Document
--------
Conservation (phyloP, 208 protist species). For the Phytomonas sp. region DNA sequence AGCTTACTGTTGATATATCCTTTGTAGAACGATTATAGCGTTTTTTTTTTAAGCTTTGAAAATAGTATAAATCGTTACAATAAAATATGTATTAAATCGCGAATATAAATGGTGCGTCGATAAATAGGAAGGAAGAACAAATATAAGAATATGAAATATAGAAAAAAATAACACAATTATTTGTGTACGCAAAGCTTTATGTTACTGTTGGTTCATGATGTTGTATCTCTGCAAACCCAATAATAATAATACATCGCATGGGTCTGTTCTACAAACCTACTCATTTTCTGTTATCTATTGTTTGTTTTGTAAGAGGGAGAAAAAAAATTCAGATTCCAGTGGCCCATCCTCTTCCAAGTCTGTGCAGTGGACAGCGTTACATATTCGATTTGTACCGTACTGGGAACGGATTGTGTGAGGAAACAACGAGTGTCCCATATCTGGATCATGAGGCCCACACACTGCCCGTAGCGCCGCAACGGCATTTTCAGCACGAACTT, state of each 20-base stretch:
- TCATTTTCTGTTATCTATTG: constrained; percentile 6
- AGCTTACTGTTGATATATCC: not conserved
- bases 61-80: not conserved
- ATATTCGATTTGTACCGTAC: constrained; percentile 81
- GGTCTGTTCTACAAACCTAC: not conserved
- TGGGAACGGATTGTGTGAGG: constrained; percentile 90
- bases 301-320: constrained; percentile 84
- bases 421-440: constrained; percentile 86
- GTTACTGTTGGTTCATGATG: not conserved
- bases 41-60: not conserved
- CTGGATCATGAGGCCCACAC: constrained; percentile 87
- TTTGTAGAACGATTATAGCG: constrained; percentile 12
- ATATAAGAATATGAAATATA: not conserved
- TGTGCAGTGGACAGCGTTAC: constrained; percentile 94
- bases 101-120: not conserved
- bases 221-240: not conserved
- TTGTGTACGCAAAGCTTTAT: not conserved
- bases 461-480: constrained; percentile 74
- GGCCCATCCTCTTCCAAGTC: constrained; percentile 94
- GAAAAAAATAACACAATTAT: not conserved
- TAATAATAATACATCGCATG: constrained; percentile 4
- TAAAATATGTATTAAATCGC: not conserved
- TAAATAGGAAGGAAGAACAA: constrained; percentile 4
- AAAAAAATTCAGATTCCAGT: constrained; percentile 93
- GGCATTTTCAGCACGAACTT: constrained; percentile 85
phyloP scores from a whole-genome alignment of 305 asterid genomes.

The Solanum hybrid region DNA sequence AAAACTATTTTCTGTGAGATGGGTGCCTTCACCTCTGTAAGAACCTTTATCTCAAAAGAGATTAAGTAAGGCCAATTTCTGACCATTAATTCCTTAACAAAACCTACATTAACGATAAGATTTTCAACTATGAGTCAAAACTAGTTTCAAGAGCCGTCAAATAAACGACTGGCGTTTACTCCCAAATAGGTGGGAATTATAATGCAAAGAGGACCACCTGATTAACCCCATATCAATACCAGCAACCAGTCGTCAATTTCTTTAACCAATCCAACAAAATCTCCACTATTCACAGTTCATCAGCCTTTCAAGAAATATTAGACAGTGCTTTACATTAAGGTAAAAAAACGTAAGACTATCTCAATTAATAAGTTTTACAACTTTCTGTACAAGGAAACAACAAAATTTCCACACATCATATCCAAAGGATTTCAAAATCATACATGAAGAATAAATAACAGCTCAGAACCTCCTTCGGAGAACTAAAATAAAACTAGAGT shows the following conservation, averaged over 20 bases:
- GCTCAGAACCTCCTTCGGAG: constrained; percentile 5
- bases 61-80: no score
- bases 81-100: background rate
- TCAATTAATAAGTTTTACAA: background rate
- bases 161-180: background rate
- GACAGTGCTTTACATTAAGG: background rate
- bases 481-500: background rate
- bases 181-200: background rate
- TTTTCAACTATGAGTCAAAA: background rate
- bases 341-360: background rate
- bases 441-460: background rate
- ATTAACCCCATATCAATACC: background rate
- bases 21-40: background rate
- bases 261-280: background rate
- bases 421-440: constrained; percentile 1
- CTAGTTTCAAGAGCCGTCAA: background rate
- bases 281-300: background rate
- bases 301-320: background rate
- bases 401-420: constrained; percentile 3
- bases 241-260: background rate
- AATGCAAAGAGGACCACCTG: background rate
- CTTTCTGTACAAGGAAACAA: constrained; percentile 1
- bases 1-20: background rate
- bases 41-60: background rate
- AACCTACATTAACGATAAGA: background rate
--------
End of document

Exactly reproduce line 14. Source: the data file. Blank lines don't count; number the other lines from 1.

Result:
- ATATAAGAATATGAAATATA: not conserved